Alternative delivery channels increase reach of global money transfers
But even before the virus outbreak, alternative delivery channels for transferring money were picking up steam, with Kenya as a long-time shining example of how cross-border transactions can function without relying on cash or the traditional banking system.
Mobile money has played a key role in remittances to Kenya, attracted by the low price, speed and convenience of sending money instantly from an app or online service directly to a recipient’s phone. Perhaps most importantly, the recipient is able to receive funds without needing a banking account. That makes it easier for more people to take part in the service in a practical way – pretty much everyone has a mobile phone number and otherwise it’s easy to obtain one. While Kenya is an early success story, alternative delivery channels were already on the rise worldwide.
Back in 2018, a study by MIX found that 60% of financial service providers were serving clients through alternative channels to improve customer experience. At the time, it was perhaps considered a secondary channel added for convenience, but the new way of living and working during the coronavirus pandemic has underscored the value of alternative channels. The scales for digital money transfers services have tipped, and it is widely agreed that the shift towards alternative channels for sending money across borders is permanent and will persist long after the current crisis is finally over.
However, sending money abroad is not a one-sided operation. Senders of remittances also consider local conditions on the recipient side when choosing the transfer method. The more options we provide, the more people are able use alternative delivery channels for receiving money transfers.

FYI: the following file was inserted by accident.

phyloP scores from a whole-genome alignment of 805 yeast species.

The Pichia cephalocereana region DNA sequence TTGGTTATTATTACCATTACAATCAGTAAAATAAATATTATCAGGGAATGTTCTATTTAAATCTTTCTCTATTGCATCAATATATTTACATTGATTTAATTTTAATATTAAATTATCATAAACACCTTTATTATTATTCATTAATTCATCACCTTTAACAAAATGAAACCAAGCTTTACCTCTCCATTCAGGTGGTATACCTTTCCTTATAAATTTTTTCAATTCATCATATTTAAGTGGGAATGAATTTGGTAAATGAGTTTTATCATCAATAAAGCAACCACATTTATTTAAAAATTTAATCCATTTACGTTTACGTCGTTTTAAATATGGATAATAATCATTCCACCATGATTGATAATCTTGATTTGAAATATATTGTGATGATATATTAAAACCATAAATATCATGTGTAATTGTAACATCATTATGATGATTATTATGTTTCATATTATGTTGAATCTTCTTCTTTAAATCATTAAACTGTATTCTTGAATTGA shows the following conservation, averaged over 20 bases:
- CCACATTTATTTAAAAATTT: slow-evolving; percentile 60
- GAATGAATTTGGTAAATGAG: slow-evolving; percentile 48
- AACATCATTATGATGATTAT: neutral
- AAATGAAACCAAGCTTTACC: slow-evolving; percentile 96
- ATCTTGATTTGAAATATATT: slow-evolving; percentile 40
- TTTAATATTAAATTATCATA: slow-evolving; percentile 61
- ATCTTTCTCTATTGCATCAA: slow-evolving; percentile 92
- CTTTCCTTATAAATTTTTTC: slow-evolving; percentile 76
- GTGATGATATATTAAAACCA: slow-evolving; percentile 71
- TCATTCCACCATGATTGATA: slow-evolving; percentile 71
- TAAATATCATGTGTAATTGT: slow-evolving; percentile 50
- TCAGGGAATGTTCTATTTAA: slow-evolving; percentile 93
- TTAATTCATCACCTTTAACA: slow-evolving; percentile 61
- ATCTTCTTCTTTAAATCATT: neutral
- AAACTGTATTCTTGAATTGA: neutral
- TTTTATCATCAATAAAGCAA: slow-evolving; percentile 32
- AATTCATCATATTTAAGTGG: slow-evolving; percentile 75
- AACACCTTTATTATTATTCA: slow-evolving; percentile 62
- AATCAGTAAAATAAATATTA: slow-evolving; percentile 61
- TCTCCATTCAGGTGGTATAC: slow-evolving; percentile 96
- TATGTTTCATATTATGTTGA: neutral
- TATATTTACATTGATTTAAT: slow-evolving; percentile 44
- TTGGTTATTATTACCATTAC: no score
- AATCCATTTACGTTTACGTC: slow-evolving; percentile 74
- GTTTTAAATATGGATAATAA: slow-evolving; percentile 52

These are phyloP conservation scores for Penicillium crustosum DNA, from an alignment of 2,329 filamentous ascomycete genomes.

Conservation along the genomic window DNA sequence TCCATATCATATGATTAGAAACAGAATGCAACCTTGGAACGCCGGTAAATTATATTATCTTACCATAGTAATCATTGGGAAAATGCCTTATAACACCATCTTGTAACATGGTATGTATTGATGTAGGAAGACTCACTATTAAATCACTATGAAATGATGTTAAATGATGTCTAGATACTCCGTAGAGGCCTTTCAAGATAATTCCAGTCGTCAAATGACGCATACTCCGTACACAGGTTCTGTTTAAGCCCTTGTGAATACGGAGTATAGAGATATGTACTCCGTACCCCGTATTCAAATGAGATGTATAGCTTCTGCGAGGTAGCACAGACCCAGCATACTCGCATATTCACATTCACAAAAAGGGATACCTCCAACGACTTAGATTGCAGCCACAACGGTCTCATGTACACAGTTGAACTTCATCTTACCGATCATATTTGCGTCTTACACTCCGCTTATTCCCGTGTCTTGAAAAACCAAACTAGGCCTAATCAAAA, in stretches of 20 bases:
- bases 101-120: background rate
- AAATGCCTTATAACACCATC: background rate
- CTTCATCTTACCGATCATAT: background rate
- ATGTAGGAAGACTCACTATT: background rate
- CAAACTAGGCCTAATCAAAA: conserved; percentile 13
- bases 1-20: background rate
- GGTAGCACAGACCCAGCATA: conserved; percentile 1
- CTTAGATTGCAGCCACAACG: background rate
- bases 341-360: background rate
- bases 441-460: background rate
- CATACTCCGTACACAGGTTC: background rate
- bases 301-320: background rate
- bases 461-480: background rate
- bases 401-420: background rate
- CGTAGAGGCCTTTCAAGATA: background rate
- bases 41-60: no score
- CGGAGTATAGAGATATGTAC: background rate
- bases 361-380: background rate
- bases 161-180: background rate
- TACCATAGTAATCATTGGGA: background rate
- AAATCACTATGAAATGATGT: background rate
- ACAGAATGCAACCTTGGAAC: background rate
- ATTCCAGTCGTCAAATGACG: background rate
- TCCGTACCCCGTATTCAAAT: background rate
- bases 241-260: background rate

Taking the shift towards digital money transfers to the next level
N2Xpress has partnered with Paykii to offer people a new way to support friends and family abroad: bill payments. Paykii operates of one of the largest sets of payment rails for international bill payments in over 20 countries, and through this partnership our customers can now pay for water, gas, electricity, internet, tuition, and phone bills overseas using N2Xpress platform. Ultimately, a large portion of money sent as remittances is already used for paying monthly household expenses and we are making that easier and simpler for both senders and receivers.
The ability to pay bills directly not only benefits the sender by way of making money transfers more personalised, it also greatly increases the reach of digital remittance services which plays a vital role in lifting financial inclusion globally. At once, more people now have easy access to a financial service which cuts the costs of traditional transfers in a sustainable way. Not everyone has a bank account that allows them to receive digital money transfers, but they will have at least one
account with one a major utility company providing water, gas, electricity, or telecommunications.
Beyond utilities, we are expanding our Pay Bills network to include other bill types such as tax, tuition and even home delivered groceries. It all adds up to our goal of making money transfers more meaningful for people living in between countries, so they can save more and do more. The way we do that is by looking closely at what people really want and need, and then building out the right services that add real value.